“President Trump needs to balance protection of the homeland with access to talented workers from around the globe by U.S. employers, particularly high-technology companies,” said BIA President Jim Roche. “It appears the president’s directive ... over the weekend has fallen short of that goal and may require further refinement.”

H-1B visas

There are several possible reasons for the state business community’s mostly muted response.

Gupta thinks  that many firms here are simply afraid. “They don’t want to get beaten up or ridiculed.”

“I’m not surprised,” added Ron Abramson, an immigration attorney in Manchester and Nashua. “The situation is so volatile that nobody wants to rock the boat, even though we are in the midst of the storm.” 

“No one is going to talk about it,” said John R. Wilson, a Concord immigration attorney who frequently consults with businesses.

It is not just a matter of fear, he said. New Hampshire might have a thriving tech sector, but it is no Silicon Valley. The companies here are smaller and aren’t dependent on international talent as much, and almost all of the tech talent comes from India and Pakistan, countries not affected by the travel ban.

But that could change if Trump signs another executive order tightening up work-related visas, particular H-1B visas, which allows employers to employ foreign workers in specialty occupations — a program often used by tech firms.

There have been several reports of a draft executive order that could target the H-1B program, but even if signed, the effect would not be as immediate as the travel ban. There is currently a cap on H-1B’s, and only about a third of qualified applicants get in, chosen through a lottery system. 

The draft order would ask agencies to move to a more merit-based system but also require the U.S. Department of Labor to issue a report on “the actual or potential injury to U.S. workers caused … by work performed by nonimmigrant workers in the H-1B, L-1 and B-1 visa categories.”

Any changes in the programs would have to be approved by Congress, which is considering recently filed legislation that is moving in the same direction.

There are at least 1,906 people with H-1B visas working in New Hampshire. Most of them have entered the U.S. through national recruiting firms like Capgemini and Infosys, though some are recruited by the companies themselves, including Liberty Mutual Group, which has 28 employees with H-1B visas, and Fidelity, which has 21.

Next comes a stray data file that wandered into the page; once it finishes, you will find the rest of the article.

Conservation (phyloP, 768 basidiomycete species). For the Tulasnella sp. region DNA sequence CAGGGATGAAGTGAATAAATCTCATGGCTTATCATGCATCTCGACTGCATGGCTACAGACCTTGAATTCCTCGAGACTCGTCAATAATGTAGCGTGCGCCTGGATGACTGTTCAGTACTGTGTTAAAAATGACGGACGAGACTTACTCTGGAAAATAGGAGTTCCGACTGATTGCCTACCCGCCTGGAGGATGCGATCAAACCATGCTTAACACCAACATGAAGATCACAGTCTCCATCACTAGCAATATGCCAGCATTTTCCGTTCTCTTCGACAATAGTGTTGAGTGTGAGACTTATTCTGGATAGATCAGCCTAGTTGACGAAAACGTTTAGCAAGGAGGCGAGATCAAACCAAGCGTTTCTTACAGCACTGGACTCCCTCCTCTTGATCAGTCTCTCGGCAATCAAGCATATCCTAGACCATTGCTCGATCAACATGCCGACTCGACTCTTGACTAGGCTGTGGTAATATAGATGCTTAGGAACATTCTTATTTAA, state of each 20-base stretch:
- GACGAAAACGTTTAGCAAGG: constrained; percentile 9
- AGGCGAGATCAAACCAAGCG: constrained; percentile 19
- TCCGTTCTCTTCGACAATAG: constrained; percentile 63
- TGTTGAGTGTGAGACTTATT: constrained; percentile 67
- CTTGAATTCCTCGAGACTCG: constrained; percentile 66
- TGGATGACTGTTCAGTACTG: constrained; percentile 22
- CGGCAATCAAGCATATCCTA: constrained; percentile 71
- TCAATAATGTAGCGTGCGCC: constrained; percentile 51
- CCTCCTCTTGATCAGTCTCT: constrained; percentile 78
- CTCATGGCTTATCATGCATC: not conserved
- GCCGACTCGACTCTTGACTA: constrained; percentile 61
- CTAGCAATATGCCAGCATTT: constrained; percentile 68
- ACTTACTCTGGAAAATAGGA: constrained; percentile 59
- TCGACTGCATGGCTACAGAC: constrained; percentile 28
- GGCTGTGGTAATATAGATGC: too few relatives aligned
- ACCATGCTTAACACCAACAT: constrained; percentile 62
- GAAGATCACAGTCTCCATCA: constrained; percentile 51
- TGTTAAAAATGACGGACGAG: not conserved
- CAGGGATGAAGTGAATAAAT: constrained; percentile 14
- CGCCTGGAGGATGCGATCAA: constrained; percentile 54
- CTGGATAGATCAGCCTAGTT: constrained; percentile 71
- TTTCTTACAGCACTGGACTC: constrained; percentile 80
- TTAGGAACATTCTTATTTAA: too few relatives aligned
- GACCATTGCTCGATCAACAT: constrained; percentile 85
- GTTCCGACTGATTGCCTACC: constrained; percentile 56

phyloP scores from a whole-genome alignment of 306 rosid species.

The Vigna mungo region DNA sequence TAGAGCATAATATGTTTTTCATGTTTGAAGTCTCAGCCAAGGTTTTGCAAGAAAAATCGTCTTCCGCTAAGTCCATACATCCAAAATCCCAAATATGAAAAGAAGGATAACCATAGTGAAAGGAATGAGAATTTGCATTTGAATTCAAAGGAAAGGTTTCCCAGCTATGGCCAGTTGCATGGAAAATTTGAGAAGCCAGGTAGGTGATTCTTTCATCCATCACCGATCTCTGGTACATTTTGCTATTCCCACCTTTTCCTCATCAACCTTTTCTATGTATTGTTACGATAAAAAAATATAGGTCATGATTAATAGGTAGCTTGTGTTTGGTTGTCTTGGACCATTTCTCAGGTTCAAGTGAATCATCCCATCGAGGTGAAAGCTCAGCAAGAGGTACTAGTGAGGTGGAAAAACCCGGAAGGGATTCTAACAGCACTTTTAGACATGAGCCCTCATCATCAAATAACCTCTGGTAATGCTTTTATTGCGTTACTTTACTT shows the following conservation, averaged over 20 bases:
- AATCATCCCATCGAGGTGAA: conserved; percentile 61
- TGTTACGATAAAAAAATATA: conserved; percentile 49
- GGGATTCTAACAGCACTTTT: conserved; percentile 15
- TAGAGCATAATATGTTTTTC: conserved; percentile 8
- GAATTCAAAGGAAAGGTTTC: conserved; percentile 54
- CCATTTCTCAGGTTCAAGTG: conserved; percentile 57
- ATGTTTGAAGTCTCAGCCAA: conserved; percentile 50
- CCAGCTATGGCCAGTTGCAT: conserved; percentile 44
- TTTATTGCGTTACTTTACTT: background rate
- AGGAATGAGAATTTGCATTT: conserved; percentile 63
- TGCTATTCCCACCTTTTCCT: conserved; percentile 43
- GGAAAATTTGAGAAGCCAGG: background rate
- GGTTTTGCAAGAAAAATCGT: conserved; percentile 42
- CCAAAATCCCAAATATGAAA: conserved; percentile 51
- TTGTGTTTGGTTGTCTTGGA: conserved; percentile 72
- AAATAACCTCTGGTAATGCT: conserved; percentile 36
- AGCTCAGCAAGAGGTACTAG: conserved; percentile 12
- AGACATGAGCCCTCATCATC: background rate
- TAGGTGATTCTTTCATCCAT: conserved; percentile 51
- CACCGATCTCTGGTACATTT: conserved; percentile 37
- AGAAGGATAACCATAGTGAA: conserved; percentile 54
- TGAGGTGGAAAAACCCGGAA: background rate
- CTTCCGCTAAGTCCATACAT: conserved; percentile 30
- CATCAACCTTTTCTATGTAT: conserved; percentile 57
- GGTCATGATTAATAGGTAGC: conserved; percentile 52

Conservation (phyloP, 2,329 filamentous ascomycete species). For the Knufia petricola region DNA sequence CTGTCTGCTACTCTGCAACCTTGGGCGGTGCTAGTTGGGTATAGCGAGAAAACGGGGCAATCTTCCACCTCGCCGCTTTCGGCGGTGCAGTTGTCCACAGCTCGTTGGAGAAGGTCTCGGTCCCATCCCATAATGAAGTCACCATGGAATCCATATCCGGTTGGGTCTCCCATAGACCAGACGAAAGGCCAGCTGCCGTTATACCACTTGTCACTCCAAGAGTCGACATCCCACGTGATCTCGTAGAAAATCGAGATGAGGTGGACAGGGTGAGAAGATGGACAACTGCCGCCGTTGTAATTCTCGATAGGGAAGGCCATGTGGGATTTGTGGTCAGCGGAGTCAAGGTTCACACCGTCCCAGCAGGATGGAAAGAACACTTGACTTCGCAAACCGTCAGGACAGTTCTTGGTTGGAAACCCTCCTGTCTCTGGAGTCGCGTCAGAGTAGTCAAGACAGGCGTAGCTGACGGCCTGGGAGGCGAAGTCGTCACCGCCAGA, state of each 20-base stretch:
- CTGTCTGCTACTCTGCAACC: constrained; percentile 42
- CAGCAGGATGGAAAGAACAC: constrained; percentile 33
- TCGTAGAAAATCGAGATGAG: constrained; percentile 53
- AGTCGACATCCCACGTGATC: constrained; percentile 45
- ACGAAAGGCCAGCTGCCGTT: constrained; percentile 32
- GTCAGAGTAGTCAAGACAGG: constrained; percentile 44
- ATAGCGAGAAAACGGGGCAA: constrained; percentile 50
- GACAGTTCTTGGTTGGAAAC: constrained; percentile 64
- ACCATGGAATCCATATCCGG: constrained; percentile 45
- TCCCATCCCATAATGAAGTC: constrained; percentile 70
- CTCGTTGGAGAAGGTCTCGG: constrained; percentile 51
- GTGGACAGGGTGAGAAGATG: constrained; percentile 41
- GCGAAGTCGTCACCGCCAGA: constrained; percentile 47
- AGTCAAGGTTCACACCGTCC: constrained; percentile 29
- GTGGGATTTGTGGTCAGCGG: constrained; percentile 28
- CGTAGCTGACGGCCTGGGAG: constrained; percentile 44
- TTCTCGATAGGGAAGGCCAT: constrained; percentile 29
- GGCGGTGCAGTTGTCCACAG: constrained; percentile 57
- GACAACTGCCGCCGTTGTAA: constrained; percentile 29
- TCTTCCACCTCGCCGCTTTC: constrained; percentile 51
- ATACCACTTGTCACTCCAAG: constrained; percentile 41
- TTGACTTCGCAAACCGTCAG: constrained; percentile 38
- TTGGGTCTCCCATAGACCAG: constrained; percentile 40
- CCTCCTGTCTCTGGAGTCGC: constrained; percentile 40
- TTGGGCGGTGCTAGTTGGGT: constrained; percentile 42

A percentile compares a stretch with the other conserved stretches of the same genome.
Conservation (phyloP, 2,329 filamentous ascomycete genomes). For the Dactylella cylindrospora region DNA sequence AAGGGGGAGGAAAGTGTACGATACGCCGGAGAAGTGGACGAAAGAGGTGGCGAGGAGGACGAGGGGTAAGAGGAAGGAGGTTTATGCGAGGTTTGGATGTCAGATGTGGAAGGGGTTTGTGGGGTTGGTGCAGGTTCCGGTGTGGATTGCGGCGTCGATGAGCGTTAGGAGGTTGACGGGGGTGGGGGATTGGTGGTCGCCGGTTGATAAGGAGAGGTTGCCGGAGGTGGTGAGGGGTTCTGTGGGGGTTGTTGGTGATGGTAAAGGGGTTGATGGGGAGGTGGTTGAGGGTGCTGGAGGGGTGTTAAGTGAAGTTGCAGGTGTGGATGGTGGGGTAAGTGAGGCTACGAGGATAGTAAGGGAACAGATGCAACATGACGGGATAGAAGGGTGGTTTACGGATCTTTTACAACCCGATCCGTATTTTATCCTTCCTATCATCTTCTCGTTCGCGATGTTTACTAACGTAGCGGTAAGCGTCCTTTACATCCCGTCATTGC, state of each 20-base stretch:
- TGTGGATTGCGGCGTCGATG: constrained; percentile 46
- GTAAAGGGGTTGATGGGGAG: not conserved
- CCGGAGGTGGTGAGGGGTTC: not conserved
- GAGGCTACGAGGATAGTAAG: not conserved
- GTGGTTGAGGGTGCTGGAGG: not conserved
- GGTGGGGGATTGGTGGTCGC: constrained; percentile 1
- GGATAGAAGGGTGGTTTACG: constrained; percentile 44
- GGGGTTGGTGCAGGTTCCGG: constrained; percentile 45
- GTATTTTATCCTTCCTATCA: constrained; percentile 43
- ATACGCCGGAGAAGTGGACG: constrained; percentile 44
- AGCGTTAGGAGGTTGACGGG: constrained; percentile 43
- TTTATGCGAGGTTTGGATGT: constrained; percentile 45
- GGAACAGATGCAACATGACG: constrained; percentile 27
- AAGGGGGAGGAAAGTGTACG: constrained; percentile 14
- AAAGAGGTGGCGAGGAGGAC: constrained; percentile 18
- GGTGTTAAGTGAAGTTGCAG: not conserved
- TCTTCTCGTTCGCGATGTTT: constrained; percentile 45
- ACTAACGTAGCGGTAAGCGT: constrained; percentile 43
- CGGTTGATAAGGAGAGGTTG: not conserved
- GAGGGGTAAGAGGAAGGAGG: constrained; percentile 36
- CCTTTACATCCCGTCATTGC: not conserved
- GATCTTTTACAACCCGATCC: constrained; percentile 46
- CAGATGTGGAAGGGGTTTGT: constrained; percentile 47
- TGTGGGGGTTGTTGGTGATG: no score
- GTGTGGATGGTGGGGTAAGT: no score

Universities are involved as well. Dartmouth College, which currently has 54 employees with an H-1B visa, filed 183 visa applications from 2014 to 2016. 

But it’s not just work visas. Employers look to foreign talent arriving on student visas to attend U.S. colleges and universities. And higher-educational institutions themselves depend on foreign students for both diversity and economic viability. 

‘Fundamental betrayal’

The response to the ban by the state’s colleges and universities has also been varied.

Dartmouth College, which has 900 international students and more than 200 international faculty members, backed the statement of the Association of American Universities, which called for ending the ban as soon as possible, not just because it hurts colleges, but “we are concerned about the impact on American competitiveness.”

But Dartmouth declined to discuss the issue with NH Business Review because it didn’t want to engage in “speculation.”

In a statement, President Phil Hanlon expressed concern about the order, but not opposition. “These events have understandably generated great anxiety and confusion across our campus and are very troubling. The college will continue to monitor the situation.”

The University of New Hampshire, which said it has 52 students from the targeted countries, was cautious.

“The University of New Hampshire continues to monitor and comply with all federal laws,” said Erika Mantz in a statement. “As a flagship research university with global reach, we are committed to supporting the students, staff and faculty members who may be affected by this uncertainty and by new restrictions on immigration.”

But Southern New Hampshire University President Paul J. LeBlanc did not mince words, comparing the ban to the “shameful and dark period” during World War II when the United States put its Japanese citizens in internment camps.

SNHU has students and staff affected by the order but won’t release the number because it wanted to reveal as little as legally possible to authorities, he said.

“We think this order is a fundamental betrayal of human rights,” said LeBlanc. 

LeBlanc also worried about whether the ban might have a “chilling effect” on recruitment of international students from other countries. “The administration has sent a terrible signal,” he said.